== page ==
In 2014, the Democrats will be fighting an uphill battle against the Republican structural advantage in the districts (IE. cheating). Given this, it is almost impossible for them to regain control over the House, and somewhat unlikely for them to retain control over the Senate.


Gee, I wonder if this IL district was a product of gerrymandering?

Right Wing Money

In the first couple months of 2014, right wing SuperPACs and propaganda mills have spent millions of dollars on campaign advertising targeting 2014 voters. This spending has been heavily skewed in favor of right wing and pro-corporate groups, while unions have been largely irrelevant in terms of spending. The significant advantage in spending by right wing groups during the 2014 election cycle will give them an electoral advantage, as that money buys a hurricane of deceptive advertising that tricks low-information voters into supporting the interests of the rich over their own.

Americans for Prosperity (Read: Charles and David Koch) alone has spent over $30 million during the past three months and this expenditure is only going to increase as the election gets closer.


Put simply, this level of spending is unprecedented this far away from a midterm election, and it is very likely that the Republicans will reap significant electoral gains from these well-funded propaganda campaigns–such campaigns trick low-information voters, mobilize the right wing base, and demobilize the Democratic base.

Voter Suppression

The right wing has long utilized voter disenfranchisement to suppress the minority vote (ex. purging Hispanic Florida voters before the 2000 and 2012 elections) but has long been prevented from enacting many of its preferences by the Voting Rights Act of 1965. Unfortunately, in July of 2013, the Supreme Court conservative block invalidated Section 5 of the VRA, thus disemboweling the law and opening the door for states to disenfranchise voters.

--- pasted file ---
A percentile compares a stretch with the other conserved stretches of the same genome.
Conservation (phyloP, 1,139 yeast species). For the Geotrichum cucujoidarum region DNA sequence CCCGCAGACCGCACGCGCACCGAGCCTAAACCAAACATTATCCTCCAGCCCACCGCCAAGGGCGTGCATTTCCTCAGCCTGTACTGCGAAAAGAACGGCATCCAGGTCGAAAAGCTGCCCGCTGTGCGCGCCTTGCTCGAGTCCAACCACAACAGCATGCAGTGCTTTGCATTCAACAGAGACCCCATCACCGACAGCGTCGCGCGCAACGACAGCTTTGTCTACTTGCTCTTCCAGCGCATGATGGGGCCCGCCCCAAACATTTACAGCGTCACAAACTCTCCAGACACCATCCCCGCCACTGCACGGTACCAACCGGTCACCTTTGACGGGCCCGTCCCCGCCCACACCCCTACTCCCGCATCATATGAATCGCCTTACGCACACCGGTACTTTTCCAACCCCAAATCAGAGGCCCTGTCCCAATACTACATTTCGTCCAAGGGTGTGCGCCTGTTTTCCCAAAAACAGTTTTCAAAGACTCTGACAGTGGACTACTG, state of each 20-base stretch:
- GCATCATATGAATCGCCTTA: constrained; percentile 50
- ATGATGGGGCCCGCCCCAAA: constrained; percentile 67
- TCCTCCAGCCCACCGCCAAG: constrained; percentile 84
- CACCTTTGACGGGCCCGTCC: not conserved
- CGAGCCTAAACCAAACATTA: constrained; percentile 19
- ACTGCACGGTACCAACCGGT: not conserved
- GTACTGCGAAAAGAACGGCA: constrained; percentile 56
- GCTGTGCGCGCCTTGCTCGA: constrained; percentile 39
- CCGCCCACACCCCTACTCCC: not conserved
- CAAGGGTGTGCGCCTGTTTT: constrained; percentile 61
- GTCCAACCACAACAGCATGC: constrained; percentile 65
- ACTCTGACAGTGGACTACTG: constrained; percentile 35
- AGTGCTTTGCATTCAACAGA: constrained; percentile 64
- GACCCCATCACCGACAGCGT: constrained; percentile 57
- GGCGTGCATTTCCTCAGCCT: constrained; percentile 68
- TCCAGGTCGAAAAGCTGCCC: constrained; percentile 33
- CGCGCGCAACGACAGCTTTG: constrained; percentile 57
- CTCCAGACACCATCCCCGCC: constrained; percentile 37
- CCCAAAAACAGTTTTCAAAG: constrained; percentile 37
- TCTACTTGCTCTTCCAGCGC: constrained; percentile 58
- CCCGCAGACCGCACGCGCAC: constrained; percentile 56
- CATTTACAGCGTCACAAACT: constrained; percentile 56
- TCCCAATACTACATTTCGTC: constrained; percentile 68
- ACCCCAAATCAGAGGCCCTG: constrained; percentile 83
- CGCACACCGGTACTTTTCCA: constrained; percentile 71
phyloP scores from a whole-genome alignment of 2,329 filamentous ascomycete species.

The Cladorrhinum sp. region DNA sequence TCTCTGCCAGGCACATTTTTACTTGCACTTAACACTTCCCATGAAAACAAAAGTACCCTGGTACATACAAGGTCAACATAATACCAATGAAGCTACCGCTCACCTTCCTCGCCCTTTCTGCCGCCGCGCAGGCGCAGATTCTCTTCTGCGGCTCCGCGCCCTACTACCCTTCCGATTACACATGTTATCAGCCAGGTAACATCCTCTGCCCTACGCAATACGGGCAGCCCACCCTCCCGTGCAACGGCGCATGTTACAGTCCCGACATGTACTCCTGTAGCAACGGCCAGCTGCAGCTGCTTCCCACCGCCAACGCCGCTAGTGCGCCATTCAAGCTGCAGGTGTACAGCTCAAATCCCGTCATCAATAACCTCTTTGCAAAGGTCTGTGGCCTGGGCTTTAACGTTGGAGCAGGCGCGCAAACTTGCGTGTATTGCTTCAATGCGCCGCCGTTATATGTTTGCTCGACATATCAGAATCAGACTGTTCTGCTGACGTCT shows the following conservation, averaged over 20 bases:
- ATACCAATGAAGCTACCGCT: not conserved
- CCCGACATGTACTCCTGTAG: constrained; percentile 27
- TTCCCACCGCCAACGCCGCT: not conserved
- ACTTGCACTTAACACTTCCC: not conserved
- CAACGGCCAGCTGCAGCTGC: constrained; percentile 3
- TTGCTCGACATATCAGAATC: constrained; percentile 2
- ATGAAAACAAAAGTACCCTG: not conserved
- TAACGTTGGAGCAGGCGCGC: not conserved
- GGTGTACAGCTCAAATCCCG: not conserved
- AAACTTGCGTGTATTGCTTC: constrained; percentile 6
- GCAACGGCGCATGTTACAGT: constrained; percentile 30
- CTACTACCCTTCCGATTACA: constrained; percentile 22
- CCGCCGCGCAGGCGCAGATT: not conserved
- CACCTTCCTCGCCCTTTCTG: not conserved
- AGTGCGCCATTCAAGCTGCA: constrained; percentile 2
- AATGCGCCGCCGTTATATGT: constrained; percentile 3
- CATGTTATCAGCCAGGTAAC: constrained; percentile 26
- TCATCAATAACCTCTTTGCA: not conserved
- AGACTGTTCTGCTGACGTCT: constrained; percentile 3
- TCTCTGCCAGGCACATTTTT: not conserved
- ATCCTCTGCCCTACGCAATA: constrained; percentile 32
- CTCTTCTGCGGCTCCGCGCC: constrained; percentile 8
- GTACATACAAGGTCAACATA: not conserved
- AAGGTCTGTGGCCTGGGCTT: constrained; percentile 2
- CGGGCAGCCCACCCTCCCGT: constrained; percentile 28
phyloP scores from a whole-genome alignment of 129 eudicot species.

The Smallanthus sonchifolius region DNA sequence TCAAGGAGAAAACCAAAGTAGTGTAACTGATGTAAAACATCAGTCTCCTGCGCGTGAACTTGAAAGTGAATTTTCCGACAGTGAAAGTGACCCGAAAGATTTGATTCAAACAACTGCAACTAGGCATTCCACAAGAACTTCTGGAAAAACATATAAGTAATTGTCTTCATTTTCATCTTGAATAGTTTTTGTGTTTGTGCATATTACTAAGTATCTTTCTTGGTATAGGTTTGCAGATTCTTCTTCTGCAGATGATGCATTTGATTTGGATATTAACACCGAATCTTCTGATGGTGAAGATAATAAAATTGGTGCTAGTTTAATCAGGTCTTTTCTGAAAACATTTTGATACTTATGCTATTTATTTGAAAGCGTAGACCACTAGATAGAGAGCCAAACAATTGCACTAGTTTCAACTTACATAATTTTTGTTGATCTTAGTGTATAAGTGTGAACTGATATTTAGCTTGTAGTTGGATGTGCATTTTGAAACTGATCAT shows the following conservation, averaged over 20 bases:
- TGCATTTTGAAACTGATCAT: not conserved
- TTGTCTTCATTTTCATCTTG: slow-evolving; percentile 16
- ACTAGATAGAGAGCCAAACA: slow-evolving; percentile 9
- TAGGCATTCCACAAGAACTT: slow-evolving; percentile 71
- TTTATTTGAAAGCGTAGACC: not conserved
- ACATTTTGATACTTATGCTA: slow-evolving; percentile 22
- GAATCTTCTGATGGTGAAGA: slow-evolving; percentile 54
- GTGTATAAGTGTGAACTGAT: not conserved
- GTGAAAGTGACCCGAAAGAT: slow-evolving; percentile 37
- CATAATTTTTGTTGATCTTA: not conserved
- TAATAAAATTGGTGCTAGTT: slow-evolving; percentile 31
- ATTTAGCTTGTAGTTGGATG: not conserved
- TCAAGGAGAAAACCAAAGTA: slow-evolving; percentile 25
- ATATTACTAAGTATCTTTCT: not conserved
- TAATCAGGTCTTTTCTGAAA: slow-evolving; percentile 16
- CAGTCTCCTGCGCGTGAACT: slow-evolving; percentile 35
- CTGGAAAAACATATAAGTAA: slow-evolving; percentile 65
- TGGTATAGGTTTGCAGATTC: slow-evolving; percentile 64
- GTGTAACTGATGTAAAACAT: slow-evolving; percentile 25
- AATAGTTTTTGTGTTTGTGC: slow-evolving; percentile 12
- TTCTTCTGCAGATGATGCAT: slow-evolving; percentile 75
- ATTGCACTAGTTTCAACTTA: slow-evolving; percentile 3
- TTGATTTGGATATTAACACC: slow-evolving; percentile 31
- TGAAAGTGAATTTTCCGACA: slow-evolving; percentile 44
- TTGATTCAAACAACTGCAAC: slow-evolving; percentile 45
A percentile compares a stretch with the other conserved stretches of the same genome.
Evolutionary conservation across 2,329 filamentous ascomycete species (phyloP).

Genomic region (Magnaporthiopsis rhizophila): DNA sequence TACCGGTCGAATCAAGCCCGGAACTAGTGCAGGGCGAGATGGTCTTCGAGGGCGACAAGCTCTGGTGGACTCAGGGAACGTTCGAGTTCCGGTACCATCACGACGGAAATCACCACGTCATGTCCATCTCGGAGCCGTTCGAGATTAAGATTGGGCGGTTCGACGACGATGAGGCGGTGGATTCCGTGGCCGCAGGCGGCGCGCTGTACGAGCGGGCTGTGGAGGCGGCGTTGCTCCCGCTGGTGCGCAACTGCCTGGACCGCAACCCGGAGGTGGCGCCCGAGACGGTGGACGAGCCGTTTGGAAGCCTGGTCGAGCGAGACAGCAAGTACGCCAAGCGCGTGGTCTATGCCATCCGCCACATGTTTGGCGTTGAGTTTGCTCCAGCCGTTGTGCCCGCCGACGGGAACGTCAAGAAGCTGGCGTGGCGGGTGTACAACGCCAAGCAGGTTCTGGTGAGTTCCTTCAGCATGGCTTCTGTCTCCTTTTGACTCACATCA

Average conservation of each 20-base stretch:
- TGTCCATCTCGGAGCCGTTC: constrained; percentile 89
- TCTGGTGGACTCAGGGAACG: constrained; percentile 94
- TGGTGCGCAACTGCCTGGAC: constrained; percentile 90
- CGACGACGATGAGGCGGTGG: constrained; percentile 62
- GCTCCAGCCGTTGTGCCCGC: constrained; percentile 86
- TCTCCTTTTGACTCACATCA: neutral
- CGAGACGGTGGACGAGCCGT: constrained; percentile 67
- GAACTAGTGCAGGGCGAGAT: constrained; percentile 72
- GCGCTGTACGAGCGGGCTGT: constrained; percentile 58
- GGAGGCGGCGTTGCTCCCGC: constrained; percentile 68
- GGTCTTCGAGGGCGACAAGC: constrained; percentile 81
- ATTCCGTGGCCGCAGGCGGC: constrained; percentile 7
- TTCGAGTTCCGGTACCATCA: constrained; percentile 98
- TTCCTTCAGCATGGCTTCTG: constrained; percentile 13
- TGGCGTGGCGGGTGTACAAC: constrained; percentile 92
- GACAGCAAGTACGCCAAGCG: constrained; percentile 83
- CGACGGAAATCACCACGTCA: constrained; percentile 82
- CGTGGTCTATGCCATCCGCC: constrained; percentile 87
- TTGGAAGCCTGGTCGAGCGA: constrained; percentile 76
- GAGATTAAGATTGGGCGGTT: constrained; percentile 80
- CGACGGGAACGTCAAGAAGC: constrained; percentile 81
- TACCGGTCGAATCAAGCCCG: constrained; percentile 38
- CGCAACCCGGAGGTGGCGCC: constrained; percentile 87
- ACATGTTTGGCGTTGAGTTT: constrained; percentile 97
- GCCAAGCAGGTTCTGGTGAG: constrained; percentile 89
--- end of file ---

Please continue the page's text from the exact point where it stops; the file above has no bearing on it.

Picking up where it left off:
Just hours after the VRA was rendered unable to force states which have histories of discrimination to pre-clear voting law changes with the feds, Texas began to implement voter disenfranchisement laws—unfortunately, it was only the first state of many. Of the states which were fully covered by the Section 5 of the VRA, all have passed new voter disenfranchisement laws.


The 2014 election is the first in nearly 50 years where many southern states are untethered from federal election oversight. It is almost certain that this will have an effect on the 2014 election, either due to the voter disenfranchisement measures that have already passed, or due to the ones that will likely be passed as the election draws closer (voter disenfranchisement is often done close to an election in order to eliminate the ability of the targets to get new ID or information on how to vote).


In totality, the 2014 election will be a low voter turnout midterm election, with a fairly unpopular Democratic incumbent, where the Republicans dramatically out-spend the Democrats to win gerrymandered districts after passing all possible voter suppression laws. This is the perfect-storm of electoral advantage that could easily cause a repeat of the 2010 landslide.

Progressives, Democrats and rational moderates need to unite and vote in 2014, even if there aren’t any good choices. The current Democratic candidates may not be ideal, but the alternative is letting another wave of stupid, extreme, corporatist theocrats sweep into power on a tidal wave of corporate money–we have seen how well this worked out for us in 2010, and I for one don’t want to see a repeat.

In order to help salvage the 2014 election, you should do four simple things:

  1. Do your own research and don’t listen to ANY political ads in the media—odds are, these ads are simply big-money propaganda, bought by the wealthy in order to trick you. If you have time, you might also want to go the and look up your choices to see who has their hands in your electoral choices’ pockets as well as how much they have taken from big-money.
  2. Go to the polls and vote for the best candidate available to you.
  3. Volunteer with, or donate to, a group that wants to get money out of politics (ex. or restore the voting rights act.
  4. Pass this list onto everybody you know and ask them to do the same.

4 thoughts on “The Looming Electoral Disaster in 2014

  1. The recent KY primary gives hope. More D’s than R’s voted in the primary. Grimes was not opposed, while Mitch had to fight, yet the D’s had more voters.
    If the D’s can out-poll the R’s in red state, then something is going on.